Cox and Holden propose a new frame for think­ing about the rela­tion­ship between partis­an­ship, race, and gerry­man­der­ing. They push back against the prevail­ing view that draw­ing minor­ity-major­ity districts, as often required by the Voting Rights Act, hurts the Demo­cratic Party. This view, they argue, is based on the mistaken assump­tion that partis­an­ship and ideo­logy as binary. Assum­ing that voters are ideo­lo­gic­ally diverse, the authors show that the strategies for optimal partisan gerry­man­der­ing are quite differ­ent from the pack­ing and crack­ing theor­ies that domin­ate academic liter­at­ure. In fact, Cox and Holden suggest that, contrary to popu­lar belief, the Voting Rights Act constrains Repub­lican efforts to gerry­mander.

Adam B. Cox, Partisan Gerry­man­der­ing and Disag­greg­ated Redis­trict­ing, (U. Chicago Public Law and Legal Theory Work­ing Paper No. 86, 2007) [PDF]

This article chal­lenges the conven­tional view that congres­sional gerry­man­der­ing and state legis­lat­ive gerry­man­der­ing pose func­tion­ally the same ques­tions. The former affects only a small portion of the federal legis­lature, while the latter can affect the compos­i­tion of an entire state legis­lature. Cox argues that this distinc­tion is crucial since most analysis of why gerry­man­der­ing is harm­ful focuses on its effect on legis­lat­ive bodies as a whole. He goes on to discuss the short­com­ings of contem­por­ary judi­cial review of gerry­man­der­ing claims, and why they mean in terms of the capa­city of courts to address these issues going forward.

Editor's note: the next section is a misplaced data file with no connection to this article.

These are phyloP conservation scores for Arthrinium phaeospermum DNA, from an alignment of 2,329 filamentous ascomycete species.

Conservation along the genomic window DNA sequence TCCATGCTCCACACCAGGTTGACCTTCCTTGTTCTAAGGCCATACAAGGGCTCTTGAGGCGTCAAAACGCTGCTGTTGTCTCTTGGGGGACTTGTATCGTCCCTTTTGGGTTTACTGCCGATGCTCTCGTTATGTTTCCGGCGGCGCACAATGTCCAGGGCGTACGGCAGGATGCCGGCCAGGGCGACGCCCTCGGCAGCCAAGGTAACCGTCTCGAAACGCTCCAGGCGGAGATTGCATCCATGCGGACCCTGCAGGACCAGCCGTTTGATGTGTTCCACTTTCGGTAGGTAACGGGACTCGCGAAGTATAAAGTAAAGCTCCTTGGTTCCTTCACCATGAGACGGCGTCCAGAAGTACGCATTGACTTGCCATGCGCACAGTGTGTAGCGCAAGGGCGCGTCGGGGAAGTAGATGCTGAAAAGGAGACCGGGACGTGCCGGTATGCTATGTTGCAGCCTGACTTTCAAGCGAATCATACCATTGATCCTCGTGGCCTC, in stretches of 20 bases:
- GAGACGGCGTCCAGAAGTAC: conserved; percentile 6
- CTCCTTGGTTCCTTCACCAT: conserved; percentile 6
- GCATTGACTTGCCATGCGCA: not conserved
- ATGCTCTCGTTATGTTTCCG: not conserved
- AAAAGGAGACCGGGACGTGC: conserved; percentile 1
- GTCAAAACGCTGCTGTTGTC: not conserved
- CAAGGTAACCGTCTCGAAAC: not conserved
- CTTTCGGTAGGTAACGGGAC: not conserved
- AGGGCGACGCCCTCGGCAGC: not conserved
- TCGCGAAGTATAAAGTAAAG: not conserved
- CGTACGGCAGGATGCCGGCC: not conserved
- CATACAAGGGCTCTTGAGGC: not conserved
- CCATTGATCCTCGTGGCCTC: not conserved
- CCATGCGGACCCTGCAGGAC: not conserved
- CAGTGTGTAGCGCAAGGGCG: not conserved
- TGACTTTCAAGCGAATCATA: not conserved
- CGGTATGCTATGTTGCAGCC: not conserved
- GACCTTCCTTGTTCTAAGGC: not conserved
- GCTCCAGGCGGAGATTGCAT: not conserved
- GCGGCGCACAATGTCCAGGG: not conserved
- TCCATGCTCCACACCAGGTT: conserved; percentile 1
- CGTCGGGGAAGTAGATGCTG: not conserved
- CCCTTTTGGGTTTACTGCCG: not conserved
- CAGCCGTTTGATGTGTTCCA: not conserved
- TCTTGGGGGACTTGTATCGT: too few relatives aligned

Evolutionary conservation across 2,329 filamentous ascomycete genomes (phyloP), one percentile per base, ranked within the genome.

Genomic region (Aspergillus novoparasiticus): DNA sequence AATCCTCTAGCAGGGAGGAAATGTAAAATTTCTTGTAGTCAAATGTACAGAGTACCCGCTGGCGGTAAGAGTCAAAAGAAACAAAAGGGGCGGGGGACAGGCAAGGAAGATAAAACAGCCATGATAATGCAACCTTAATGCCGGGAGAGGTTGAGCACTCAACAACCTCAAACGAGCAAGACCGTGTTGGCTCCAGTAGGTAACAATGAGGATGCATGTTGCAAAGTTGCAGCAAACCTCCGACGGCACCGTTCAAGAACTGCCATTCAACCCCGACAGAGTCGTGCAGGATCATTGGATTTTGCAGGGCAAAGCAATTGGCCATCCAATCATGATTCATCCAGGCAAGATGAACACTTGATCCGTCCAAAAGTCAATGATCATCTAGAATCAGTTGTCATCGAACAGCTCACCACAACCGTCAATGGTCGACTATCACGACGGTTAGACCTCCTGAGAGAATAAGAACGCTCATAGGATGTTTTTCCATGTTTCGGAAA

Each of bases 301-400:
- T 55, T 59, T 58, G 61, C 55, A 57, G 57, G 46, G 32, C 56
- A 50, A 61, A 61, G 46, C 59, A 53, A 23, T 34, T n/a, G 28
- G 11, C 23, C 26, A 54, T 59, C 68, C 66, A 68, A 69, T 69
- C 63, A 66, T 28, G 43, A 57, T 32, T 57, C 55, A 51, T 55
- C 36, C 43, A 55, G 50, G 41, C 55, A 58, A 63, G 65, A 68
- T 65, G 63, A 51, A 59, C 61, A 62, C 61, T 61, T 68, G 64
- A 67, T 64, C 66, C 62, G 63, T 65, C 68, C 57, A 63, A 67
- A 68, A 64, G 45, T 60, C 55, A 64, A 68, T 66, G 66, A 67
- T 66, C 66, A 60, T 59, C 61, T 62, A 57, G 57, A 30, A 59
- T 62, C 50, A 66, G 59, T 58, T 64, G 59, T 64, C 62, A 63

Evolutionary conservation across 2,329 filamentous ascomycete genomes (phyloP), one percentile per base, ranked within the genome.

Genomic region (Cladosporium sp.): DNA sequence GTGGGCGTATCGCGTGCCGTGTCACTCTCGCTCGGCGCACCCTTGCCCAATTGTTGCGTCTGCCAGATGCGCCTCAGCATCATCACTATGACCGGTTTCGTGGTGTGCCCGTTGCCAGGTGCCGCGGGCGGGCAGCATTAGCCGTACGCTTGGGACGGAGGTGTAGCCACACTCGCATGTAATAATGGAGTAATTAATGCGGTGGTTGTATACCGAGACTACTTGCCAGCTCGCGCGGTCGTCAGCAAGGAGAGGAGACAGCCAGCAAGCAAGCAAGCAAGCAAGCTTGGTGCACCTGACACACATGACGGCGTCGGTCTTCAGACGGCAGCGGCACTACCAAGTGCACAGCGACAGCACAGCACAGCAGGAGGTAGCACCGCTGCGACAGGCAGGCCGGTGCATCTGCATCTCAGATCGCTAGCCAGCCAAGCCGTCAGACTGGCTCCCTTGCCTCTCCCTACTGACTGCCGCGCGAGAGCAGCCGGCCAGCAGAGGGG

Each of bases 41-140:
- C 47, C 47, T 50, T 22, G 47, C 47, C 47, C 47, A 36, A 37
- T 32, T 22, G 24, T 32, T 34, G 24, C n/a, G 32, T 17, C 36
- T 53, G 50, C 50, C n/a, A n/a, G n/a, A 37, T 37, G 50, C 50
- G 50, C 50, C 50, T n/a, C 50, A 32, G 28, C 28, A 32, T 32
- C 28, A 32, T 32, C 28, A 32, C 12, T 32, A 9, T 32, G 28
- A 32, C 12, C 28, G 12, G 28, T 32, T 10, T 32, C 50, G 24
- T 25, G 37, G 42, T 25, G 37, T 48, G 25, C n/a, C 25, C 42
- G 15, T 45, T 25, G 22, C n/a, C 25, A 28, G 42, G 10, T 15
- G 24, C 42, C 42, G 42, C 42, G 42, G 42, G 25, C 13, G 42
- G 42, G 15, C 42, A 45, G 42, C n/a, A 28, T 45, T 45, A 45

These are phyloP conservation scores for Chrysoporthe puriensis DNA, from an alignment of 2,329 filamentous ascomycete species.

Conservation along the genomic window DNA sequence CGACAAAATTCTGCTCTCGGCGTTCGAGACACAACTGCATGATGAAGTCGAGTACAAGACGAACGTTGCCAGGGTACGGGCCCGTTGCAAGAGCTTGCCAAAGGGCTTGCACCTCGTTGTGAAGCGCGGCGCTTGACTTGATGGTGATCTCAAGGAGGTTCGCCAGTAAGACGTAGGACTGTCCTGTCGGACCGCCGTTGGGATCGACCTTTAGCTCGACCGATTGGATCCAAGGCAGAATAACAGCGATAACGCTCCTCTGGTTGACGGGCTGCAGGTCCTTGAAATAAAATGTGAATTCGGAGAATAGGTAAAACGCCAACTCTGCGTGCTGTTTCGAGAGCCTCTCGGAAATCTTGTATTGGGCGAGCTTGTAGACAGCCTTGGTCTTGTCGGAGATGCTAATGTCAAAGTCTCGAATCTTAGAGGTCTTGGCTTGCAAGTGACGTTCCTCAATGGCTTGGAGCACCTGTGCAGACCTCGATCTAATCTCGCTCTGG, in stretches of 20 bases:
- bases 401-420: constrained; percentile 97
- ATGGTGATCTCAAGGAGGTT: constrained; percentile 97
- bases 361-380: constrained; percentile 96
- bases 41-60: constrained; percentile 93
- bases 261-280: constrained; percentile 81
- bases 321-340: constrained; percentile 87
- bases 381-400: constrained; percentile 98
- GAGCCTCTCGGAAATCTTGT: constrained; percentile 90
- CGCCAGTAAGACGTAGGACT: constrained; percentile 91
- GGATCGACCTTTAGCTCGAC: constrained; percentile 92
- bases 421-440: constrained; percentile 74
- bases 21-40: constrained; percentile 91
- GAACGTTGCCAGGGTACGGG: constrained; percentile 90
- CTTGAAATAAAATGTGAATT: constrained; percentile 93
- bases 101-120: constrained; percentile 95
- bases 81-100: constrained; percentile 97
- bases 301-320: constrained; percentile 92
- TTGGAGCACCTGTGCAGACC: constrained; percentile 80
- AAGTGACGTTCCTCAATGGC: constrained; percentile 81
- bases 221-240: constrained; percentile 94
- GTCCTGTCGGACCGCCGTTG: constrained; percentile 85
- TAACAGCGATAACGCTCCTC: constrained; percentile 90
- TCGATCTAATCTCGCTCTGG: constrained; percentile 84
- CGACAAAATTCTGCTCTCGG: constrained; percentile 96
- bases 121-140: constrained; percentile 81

Samuel Issachar­off, Gerry­man­der­ing and Polit­ical Cartels, 116 Harv. L. Rev. 593 (2002) [PDF]

In this article, Issachar­off explores three inter­re­lated issues of gerry­man­der­ing. First, he ques­tions why the prac­tice of carving territ­ory between two compet­ing polit­ical parties has been treated differ­ently by courts than two rival compan­ies divid­ing regions between them­selves to preserve market share. He then demon­strates how the Supreme Court has promul­gated a scen­ario in which the former has been found to be permiss­ible while the latter is condemned. Finally, the article concludes with a proposal for remov­ing insider polit­ical oper­at­ives from the redis­trict­ing process, which the author claims would foster a more compet­it­ive polit­ical process.


2015 Common Cause Gerry­man­der­ing Stand­ard Compet­i­tion Winning Submis­sions